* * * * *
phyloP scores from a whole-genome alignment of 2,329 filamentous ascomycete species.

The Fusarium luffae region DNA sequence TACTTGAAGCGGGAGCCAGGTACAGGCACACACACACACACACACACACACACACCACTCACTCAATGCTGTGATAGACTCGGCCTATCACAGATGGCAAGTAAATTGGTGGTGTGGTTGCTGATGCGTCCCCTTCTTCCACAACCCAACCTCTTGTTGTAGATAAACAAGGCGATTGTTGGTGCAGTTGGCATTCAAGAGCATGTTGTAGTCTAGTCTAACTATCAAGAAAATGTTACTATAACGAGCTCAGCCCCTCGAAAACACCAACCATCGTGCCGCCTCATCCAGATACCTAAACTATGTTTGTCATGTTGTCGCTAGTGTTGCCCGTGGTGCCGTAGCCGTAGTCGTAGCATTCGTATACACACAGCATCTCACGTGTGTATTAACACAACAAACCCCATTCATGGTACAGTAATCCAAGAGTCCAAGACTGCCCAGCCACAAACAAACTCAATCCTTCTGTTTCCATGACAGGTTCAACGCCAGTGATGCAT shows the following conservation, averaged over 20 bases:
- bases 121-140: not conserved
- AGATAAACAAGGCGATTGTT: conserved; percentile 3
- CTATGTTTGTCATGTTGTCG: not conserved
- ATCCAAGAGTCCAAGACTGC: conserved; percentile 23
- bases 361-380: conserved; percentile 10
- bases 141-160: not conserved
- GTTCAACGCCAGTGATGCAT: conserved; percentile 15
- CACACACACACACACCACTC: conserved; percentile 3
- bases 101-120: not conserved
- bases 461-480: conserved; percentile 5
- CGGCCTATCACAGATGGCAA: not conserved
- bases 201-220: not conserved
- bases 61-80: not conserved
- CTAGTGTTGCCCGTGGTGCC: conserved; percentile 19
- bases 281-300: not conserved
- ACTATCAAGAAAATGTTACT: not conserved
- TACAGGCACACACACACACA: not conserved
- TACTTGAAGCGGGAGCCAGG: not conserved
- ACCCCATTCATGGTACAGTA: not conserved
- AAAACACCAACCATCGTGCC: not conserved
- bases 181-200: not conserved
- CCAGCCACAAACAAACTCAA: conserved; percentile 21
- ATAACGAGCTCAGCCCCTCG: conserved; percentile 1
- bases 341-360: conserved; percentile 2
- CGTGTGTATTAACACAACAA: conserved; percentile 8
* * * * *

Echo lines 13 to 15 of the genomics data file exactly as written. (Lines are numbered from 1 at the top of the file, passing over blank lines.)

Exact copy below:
- CGGCCTATCACAGATGGCAA: not conserved
- bases 201-220: not conserved
- bases 61-80: not conserved